Mapping human brain function is a long-standing goal of neuroscience that promises to inform the development of new treatments for brain disorders. Early maps of human brain function were based on locations of brain damage or brain stimulation that caused a functional change. Over time, this approach was largely replaced by technologies such as functional neuroimaging, which identify brain regions in which activity is correlated with behaviours or symptoms. Despite their advantages, these technologies reveal correlations, not causation. This creates challenges for interpreting the data generated from these tools and using them to develop treatments for brain disorders. A return to causal mapping of human brain function based on brain lesions and brain stimulation is underway. New approaches can combine these causal sources of information with modern neuroimaging and electrophysiology techniques to gain new insights into the functions of specific brain areas. In this Review, we provide a definition of causality for translational research, propose a continuum along which to assess the relative strength of causal information from human brain mapping studies and discuss recent advances in causal brain mapping and their relevance for developing treatments.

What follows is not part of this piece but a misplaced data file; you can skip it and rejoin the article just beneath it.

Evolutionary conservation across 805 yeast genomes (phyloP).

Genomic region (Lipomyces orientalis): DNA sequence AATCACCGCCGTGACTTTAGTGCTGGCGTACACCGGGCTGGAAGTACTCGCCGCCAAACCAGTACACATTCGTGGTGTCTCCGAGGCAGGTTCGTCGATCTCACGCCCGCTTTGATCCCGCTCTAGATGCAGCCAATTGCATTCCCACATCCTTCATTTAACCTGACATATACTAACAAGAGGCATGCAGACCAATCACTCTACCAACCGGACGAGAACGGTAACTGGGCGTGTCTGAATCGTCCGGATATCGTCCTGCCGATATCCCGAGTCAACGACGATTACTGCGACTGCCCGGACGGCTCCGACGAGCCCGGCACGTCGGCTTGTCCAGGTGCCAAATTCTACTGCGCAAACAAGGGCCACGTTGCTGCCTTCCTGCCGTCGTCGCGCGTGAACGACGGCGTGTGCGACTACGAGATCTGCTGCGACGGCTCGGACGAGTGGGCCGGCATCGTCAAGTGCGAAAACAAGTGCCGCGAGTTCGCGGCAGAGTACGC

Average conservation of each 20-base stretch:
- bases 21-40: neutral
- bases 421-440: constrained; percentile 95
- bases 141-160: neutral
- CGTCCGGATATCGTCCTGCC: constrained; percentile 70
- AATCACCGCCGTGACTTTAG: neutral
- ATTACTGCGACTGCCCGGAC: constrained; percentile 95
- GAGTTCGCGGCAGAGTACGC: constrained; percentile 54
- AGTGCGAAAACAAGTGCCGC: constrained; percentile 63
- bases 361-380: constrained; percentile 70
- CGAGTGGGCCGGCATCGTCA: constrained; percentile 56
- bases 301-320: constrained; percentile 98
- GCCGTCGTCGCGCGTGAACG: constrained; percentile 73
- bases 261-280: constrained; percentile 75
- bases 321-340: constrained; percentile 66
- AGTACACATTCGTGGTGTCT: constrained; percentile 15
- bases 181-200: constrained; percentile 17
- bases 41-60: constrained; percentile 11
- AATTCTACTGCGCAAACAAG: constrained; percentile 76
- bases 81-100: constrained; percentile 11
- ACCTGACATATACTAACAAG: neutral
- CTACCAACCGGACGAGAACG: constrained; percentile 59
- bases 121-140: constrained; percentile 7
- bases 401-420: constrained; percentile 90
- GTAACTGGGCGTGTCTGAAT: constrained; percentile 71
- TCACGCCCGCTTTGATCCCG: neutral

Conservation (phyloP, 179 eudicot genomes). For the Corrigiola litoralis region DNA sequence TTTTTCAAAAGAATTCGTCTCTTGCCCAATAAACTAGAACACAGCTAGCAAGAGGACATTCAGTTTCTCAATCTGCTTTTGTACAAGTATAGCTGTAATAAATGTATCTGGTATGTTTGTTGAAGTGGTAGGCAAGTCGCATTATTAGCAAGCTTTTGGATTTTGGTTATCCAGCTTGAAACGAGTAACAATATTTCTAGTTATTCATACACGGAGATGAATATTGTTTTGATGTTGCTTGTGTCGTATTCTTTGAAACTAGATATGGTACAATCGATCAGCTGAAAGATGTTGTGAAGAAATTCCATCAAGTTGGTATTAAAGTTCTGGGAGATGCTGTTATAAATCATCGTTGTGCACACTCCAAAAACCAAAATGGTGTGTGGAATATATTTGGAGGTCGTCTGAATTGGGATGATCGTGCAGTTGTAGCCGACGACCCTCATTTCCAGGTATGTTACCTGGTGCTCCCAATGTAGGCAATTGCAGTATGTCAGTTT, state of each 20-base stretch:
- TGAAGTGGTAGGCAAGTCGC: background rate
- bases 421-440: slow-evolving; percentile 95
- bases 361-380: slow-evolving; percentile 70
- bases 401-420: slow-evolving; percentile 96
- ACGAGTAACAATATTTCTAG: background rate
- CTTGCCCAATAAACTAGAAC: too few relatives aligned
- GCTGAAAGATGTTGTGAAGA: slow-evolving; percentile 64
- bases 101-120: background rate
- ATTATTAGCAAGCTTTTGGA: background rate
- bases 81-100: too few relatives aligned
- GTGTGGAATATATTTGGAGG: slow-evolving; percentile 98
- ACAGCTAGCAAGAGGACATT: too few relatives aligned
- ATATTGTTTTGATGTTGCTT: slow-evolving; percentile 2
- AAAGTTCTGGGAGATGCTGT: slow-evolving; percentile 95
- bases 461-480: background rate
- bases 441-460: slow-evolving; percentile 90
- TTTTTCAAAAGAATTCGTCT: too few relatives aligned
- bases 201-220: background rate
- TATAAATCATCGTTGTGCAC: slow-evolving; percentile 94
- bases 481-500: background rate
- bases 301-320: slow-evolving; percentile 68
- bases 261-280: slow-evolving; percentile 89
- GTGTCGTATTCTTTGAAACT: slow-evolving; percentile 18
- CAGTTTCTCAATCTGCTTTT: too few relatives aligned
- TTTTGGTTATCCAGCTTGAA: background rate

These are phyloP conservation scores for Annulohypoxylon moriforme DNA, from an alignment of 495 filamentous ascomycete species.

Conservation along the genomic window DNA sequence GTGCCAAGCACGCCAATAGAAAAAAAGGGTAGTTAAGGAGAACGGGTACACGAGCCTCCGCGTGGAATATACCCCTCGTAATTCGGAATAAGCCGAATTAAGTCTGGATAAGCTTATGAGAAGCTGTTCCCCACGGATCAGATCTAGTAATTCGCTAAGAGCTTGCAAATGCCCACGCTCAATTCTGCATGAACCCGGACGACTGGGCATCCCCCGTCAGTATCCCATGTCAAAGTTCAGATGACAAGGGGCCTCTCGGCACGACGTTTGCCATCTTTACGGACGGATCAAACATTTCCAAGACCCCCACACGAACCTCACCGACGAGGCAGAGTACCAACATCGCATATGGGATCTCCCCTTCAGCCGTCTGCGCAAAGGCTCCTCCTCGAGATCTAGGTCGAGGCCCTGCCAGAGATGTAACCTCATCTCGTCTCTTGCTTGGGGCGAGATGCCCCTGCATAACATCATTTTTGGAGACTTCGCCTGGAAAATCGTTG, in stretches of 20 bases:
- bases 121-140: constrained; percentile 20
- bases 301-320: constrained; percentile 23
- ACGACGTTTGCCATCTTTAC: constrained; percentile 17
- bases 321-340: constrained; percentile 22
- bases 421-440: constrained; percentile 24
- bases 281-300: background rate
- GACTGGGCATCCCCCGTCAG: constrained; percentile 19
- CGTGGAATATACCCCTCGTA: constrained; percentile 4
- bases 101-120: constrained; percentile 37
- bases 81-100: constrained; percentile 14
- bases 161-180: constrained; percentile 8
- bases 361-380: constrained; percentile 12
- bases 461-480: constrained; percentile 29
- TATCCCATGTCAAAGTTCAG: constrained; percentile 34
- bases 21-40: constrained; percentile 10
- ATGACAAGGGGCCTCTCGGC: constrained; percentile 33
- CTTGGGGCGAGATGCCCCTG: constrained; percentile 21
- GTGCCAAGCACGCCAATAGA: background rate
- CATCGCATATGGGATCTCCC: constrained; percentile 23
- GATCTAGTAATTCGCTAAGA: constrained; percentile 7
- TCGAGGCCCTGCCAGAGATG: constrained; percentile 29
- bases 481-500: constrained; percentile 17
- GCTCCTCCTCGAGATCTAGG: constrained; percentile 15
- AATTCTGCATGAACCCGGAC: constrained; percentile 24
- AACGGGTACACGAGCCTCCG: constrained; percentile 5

View details for DOI 10.1038/s41583-022-00583-8
View details for PubMedID 35444305